On a more positive note, the new Resorts also broke new ground by being the first casino to explicitly target the gay, lesbian, bisexual, and transgender (GLBT) community. Atlantic City had once had a lively gay bar scene centered around New York Avenue, dating back to the 1920s, but the casino era along with other trends had displaced the once-thriving culture. Resorts opened the first GLBT-oriented dance club inside a casino, then added a drag show (that attracted straight audiences as well) and a piano bar. Other casinos have also sponsored drag bingo events to raise money for the South Jersey AIDS Alliance or hosted special weekends with circuit parties. The two developments are, in a sense, intertwined. As the casino deliberately sought to market itself as a hot destination, it signaled this by ramping up markers of sexuality, both heterosexuality (skimpier costumes on waitresses) and homosexuality. Gay men are viewed as trendsetters by some heterosexual consumers. Gay marketing frequently reflects common assumptions (often myths) that the GLBT community consists of relatively privileged and hedonistic consumers with few family responsibilities,[31] and this may have influenced the strategy as well.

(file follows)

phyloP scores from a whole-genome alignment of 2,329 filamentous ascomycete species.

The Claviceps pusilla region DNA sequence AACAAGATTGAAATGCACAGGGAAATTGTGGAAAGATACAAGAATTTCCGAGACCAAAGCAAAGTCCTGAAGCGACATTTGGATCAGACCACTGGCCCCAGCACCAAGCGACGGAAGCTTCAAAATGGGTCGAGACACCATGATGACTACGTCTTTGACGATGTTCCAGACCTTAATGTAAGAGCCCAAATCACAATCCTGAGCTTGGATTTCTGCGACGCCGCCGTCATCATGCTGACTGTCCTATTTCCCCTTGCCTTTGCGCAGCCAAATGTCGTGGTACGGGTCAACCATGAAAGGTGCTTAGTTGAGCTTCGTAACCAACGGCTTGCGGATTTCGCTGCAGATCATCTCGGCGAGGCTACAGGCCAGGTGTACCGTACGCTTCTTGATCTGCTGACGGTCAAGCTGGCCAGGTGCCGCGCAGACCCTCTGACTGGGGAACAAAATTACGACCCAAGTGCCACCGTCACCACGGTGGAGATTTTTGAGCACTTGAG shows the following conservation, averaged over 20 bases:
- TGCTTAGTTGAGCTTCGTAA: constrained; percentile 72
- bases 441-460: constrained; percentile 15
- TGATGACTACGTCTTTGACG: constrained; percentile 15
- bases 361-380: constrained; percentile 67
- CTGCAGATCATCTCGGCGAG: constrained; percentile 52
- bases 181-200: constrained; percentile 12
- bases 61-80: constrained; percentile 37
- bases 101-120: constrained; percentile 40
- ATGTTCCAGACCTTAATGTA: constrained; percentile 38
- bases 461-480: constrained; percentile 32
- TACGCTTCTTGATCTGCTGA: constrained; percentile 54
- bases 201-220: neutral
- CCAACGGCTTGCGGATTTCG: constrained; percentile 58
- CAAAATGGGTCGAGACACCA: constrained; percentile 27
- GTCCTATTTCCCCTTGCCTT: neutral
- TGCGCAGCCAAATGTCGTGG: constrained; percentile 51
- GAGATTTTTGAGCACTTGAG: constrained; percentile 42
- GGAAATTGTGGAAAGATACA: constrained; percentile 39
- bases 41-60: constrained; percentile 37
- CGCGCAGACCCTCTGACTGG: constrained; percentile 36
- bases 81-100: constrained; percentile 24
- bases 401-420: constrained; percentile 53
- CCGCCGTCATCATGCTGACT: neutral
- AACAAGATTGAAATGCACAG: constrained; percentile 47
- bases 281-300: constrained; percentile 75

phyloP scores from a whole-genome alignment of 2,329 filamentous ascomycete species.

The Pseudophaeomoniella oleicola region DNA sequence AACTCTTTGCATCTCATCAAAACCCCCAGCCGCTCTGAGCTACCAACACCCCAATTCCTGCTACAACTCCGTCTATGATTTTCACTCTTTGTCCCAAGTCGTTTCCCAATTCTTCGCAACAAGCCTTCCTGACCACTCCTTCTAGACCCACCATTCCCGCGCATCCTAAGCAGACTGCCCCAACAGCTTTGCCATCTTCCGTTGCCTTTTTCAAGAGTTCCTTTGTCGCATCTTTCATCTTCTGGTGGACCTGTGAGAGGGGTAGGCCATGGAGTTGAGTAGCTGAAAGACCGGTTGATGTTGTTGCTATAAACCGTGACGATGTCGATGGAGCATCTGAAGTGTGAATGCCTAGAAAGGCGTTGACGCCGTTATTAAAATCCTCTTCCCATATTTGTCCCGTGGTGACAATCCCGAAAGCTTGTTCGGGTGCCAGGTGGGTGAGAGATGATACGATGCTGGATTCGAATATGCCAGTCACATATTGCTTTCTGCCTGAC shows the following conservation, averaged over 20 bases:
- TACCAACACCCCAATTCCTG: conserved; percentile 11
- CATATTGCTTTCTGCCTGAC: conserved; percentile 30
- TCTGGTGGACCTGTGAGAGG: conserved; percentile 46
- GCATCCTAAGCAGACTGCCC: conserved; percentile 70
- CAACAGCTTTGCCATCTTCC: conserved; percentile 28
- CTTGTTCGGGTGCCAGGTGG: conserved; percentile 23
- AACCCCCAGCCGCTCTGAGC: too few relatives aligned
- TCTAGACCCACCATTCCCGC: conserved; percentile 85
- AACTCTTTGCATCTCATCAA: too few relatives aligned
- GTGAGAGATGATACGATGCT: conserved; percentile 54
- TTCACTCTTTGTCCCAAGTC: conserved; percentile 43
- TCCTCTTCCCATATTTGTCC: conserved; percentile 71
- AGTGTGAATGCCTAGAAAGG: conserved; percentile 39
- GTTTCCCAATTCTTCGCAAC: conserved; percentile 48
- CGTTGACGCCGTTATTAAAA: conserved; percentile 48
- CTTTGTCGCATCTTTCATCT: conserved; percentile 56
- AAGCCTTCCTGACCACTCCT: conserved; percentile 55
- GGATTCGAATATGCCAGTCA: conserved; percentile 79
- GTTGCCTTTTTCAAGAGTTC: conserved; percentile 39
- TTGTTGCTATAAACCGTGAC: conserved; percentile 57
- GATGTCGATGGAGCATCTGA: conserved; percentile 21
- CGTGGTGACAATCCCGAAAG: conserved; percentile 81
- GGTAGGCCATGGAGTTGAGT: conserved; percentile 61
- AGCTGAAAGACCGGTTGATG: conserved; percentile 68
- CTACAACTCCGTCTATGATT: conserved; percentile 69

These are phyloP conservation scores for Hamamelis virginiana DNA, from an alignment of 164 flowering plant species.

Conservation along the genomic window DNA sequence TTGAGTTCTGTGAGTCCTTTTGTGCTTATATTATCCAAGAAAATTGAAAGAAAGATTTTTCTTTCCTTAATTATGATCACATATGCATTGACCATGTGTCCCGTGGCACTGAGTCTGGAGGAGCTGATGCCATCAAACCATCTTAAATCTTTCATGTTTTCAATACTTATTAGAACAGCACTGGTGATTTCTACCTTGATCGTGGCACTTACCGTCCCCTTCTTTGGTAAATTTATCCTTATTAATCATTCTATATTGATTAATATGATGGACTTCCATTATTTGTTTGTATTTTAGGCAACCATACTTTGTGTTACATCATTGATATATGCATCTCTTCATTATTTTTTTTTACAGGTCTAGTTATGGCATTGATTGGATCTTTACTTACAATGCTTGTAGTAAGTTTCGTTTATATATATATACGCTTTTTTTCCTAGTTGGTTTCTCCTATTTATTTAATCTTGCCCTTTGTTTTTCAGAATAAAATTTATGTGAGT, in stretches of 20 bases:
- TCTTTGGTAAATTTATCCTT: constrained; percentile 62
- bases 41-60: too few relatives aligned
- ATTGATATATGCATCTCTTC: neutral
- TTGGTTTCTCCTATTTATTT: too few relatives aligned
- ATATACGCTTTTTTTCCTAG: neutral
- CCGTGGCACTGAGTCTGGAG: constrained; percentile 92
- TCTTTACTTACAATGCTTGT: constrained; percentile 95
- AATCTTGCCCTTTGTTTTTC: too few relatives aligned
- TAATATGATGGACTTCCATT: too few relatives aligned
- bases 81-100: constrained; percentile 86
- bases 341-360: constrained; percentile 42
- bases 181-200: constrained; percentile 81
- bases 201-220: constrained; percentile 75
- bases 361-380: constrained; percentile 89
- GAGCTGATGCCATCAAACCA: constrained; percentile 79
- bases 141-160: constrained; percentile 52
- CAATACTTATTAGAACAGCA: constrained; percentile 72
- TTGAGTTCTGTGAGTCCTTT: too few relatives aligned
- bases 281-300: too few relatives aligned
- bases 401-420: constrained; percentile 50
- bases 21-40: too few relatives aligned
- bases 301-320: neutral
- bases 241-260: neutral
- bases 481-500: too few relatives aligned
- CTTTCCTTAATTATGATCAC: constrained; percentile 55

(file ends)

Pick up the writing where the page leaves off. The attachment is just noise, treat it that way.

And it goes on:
Yet Gomes’s sudden death in February 2012 caused turmoil for a company that largely drew upon his vision and expertise. By the summer of 2012, Resorts announced that it had turned to Connecticut-based Mohegan Sun to become a minority owner and to manage Resorts’ operations. The deal gave Mohegan Sun its first inroad into the Atlantic City market and marked another step toward industry consolidation. Loyalty points earned at any of the three Mohegan Sun casinos (in Connecticut, Pennsylvania, and Atlantic City) are transferable. Less than one week after the agreement was made public, the new management team announced its intention to construct a major expansion in front of Resorts, where the old Steeplechase Pier once existed. The new complex built out over the beach would have a “Jimmy Buffett’s Margaritaville” theme, resurrecting the concept once intended to remake Trump Marina. The sprawling Connecticut Mohegan Sun complex already had a Margaritaville component that is popular with “Parrotheads” (the moniker for Buffett’s fans). The local news coverage noted that “Margaritaville customers are generally between the ages of 35 and 64 and are split evenly between males and females. More than 60 percent have college or graduate degrees, and 39 percent have household incomes greater than $100,000.” The article also indicated that the project was supposed to “generate 238 construction jobs, 45 professional temporary jobs, and 162 permanent jobs.”[32]